No American election will change China’s mind

No American election will change China’s mind

It is sure that America is bent on containing its rise

Shortly before election day in America, Chaguan spent an instructive morning in central Beijing listening to a senior Chinese official explain why his country does not care who sits in the White House. This was partly bravado, for China’s rulers do not care to play up the idea that mere voters might hold world leaders to account. But the official’s disdain also reflects an elite consensus that a full reset of us-China relations is difficult to imagine.

China wants smoother ties with America, said the official. But given their deep roots, present-day tensions will be hard to reverse unless America comes to a new understanding of the world. Westerners are a self-centred and judgmental lot, he charged. They never expected the Chinese—a diligent, studious people—to rival them so soon. No matter which party runs Washington, the official said, “The us has to answer this question: can the us or the Western world accept or respect the rise of China?”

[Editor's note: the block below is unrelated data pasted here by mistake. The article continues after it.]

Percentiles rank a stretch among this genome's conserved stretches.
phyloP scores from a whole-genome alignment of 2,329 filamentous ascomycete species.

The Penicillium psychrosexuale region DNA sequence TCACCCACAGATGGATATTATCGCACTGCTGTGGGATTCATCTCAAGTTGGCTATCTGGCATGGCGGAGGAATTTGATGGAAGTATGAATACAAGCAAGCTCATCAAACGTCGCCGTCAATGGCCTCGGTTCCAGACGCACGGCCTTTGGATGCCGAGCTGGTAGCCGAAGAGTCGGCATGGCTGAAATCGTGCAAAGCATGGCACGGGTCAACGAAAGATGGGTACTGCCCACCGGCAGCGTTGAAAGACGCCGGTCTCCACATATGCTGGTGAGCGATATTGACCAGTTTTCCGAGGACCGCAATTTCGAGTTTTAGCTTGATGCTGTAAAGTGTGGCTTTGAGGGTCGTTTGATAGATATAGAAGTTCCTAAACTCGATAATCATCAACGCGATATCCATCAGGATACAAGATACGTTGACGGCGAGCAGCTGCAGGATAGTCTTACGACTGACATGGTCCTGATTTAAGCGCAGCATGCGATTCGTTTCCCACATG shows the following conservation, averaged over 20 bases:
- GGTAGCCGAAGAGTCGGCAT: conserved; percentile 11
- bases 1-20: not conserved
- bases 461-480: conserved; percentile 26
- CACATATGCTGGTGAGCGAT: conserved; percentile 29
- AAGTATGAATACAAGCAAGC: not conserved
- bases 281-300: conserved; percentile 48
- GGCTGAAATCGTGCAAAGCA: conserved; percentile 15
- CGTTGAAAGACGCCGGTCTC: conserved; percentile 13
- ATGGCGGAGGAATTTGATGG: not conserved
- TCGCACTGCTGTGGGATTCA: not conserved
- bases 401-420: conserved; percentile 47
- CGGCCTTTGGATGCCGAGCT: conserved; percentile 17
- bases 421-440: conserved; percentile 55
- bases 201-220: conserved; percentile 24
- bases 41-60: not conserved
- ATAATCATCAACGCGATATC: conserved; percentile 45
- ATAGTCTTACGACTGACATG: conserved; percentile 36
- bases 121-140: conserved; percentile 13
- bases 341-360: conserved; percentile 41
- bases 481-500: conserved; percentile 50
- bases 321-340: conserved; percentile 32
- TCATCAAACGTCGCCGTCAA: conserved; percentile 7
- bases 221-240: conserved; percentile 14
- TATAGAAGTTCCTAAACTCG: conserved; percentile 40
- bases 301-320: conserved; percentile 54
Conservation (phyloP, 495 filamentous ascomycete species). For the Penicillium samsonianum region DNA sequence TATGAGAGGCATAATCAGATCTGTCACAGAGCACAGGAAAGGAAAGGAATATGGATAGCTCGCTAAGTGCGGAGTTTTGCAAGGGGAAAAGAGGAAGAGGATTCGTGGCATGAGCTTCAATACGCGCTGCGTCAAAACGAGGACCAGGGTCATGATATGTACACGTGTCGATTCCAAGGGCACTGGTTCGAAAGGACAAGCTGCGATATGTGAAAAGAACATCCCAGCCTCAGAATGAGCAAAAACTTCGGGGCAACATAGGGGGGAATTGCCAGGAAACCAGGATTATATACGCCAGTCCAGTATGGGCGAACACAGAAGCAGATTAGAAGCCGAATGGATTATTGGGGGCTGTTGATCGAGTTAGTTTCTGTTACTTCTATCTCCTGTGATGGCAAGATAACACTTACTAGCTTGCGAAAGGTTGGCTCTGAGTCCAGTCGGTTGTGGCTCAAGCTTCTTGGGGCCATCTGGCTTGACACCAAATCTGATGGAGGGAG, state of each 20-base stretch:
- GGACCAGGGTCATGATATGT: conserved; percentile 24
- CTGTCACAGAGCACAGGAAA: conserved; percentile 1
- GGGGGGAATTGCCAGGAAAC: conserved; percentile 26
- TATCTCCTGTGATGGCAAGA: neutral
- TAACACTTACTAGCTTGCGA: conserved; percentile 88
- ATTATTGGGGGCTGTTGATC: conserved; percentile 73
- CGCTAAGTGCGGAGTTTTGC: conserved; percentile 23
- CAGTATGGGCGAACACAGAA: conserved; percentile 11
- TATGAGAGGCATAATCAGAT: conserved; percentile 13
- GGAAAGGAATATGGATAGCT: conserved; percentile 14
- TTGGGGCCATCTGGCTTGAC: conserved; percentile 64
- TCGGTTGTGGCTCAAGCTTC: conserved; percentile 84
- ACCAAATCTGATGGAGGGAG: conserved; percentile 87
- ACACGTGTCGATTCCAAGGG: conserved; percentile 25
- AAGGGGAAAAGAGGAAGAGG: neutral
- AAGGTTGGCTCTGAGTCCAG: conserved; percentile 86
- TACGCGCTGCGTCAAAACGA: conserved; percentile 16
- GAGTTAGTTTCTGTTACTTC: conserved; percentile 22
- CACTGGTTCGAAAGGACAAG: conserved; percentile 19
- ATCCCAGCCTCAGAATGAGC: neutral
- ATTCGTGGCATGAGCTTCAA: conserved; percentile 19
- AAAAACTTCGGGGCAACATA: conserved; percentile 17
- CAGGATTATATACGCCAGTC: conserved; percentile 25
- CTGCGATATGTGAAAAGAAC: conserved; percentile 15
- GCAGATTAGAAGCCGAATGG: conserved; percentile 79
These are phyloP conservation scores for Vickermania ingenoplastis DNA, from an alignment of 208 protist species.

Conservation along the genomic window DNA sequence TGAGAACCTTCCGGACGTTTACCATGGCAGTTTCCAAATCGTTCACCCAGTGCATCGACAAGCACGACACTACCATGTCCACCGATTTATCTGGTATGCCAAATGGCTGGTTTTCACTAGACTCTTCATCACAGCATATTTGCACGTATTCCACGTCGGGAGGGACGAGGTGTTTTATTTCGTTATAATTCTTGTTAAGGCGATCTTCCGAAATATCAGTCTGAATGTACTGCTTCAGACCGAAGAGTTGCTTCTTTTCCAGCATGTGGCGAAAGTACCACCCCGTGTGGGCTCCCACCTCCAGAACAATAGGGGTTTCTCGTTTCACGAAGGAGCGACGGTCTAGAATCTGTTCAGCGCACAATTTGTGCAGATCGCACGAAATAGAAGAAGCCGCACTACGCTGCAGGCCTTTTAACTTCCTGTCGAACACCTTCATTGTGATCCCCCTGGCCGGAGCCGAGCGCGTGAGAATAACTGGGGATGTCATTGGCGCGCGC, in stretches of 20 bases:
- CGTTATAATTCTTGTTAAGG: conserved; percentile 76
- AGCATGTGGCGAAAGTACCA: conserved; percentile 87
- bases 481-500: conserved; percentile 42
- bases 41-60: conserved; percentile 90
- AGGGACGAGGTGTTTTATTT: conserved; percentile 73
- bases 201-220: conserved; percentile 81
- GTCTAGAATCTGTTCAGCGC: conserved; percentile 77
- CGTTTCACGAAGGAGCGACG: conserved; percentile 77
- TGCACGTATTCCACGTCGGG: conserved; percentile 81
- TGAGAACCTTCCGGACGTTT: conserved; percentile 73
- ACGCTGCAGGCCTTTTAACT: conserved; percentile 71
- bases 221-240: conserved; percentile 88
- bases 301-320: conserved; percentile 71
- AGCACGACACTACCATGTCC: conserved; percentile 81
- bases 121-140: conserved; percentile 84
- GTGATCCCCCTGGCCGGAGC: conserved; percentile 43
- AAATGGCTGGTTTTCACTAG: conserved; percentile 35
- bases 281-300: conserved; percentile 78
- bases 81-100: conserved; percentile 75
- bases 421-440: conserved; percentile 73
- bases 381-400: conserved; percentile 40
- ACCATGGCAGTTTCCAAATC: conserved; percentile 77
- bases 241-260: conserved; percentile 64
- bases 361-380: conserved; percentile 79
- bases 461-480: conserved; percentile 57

To Chinese leaders, Donald Trump’s aggression in office merely accelerated some inevitable trends. To them, the Trump era shows that talk of values is a sham, that China alarms Americans because it is getting stronger—and that the solution is to become more powerful, until Western critics are shamed into silence by China’s success. They also think that American weakness is making that ex-hegemon (even more) vicious and determined to scapegoat China. Back when Xi Jinping was China’s vice-president, he spent many hours with his counterpart Joe Biden, who is seen as an establishment centrist close to business sectors that want better China ties. But struggle with America is seen as unavoidable.